A timeline: How the vaccination programme unfolded

Catherine Wylie, PA
·3-min read

More than 15 million people have now received their first jabs of a Covid-19 vaccine.

Here is a look at how the vaccination programme unfolded.

– December 2: The UK becomes the first country in the world to approve the coronavirus vaccine from Pfizer and BioNTech.

– December 8: Grandmother Margaret Keenan, 90, becomes the first patient in the world to receive the Pfizer/BioNTech jab as the NHS launches its biggest ever vaccine campaign.

Review of the Year 2020
Margaret Keenan, 90,became the first person in the UK to receive the Pfizer/BioNtech covid-19 vaccine at University Hospital, Coventry (Jacob King/PA)

– December 30: A Covid-19 vaccine from Oxford University and AstraZeneca is approved for use in the UK.

Meanwhile, The Joint Committee on Vaccination and Immunisation (JCVI) said more at-risk people need to be vaccinated faster and it is agreed to delay the second dose of both vaccines, with a new plan to give second jabs within 12 weeks of the first.

– December 31: The UK’s chief medical officers said a first Covid vaccine dose offers “substantial” protection as they urged health service colleagues to back plans to delay second doses so more people can have their initial jab.

– January 4: Dialysis patient Brian Pinker, an 82-year-old retired maintenance manager, becomes the first person in the world to receive the Oxford University and AstraZeneca vaccine outside clinical trials.

Coronavirus – Mon Jan 4, 2021
82-year-old Brian Pinker receives the Oxford University/AstraZeneca Covid-19 vaccine from nurse Sam Foster at the Churchill Hospital in Oxford (Steve Parsons/PA)

Meanwhile, on the same day, the Prime Minister said that by mid-February it is expected that the first vaccine dose will have been offered to everyone in the four top priority groups identified by the JCVI.

– January 8: The Department of Health announces that the Medicines and Healthcare products Regulatory Agency (MHRA) has approved the Moderna coronavirus vaccine.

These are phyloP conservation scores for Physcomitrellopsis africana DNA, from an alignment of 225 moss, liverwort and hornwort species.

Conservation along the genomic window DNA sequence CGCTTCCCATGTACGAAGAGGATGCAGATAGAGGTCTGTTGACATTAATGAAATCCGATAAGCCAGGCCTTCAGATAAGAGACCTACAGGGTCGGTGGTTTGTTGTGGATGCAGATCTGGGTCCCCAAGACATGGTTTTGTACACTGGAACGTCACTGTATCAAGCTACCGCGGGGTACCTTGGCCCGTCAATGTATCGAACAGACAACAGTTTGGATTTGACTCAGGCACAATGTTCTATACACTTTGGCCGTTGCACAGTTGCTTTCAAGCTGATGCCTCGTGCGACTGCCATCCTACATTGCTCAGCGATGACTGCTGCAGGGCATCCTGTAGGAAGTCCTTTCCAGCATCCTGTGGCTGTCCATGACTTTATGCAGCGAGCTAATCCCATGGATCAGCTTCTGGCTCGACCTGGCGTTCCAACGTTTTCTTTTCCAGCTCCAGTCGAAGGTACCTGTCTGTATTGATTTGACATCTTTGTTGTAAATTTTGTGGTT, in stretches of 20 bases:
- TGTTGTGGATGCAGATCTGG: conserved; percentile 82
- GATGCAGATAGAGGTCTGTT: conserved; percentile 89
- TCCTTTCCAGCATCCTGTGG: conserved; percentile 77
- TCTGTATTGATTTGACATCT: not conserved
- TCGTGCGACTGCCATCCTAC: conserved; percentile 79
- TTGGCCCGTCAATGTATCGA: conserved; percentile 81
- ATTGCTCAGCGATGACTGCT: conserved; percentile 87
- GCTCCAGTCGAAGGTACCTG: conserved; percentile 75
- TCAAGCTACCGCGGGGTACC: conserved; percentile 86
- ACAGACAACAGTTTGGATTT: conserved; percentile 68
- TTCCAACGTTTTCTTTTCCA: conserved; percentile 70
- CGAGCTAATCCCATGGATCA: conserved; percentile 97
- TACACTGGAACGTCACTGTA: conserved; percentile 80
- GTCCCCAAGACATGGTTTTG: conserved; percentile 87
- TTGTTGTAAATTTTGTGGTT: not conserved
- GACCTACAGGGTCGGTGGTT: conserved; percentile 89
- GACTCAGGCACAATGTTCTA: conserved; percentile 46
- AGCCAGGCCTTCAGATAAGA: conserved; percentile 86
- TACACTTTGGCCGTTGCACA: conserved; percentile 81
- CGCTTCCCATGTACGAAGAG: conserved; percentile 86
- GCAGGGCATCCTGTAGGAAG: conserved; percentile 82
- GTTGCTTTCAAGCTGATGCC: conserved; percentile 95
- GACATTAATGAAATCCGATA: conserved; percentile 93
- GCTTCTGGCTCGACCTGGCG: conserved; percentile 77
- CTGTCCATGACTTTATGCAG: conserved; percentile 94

– January 9: The Queen and Duke of Edinburgh receive their Covid-19 vaccinations and take the unusual step of making a health matter public.

Queen Elizabeth II 70th Anniversary of Accession
The Queen and Duke of Edinburgh announced that they had received the Covid-19 vaccine (Steve Parsons/PA)

– January 11: The first mass vaccination centres open in England.

– January 25: The European Union threatens to impose tight controls on the export of coronavirus vaccines made in the bloc, potentially impacting the UK’s supply of Pfizer jabs.

– January 29: Downing Street warns the EU not to disrupt the supply of coronavirus vaccines after Brussels imposes export controls and impinged on the post-Brexit deal on Northern Ireland.

The EU backs down after widespread condemnation of the move.

Meanwhile, trial results show a vaccine from Johnson & Johnson which could be delivered to the UK in the second half of this year is 66% effective against Covid-19.

Elsewhere, the Novavax jab – to be produced on Teesside – is shown in late-stage trials to be 89% effective in preventing coronavirus, and the Prime Minister confirms it will be assessed by the MHRA.

– February 3: More than 10 million people in the UK have now received their first dose of a coronavirus vaccine, the Prime Minister and Health Secretary confirm.

– February 4: A Government-backed study is announced to determine whether different coronavirus vaccines can safely be used for the first and second doses.

– February 8: People over the age of 70 who have not yet been offered a Covid jab are encouraged to contact the NHS to arrange an appointment. The health service in England changes its messaging from “we will contact you” to “contact us” for those over the age of 70.

– February 14: Health officials say clinically vulnerable people and people aged 65 to 69 in England are receiving letters about booking their jab as the vaccination programme moves into a new phase from February 15.

The Government says 15 million people in the UK have now received a first dose of a vaccine – the equivalent of everyone in the top four priority groups.

The Prime Minister says the target of offering a first dose to everyone in those top four groups has been reached in England.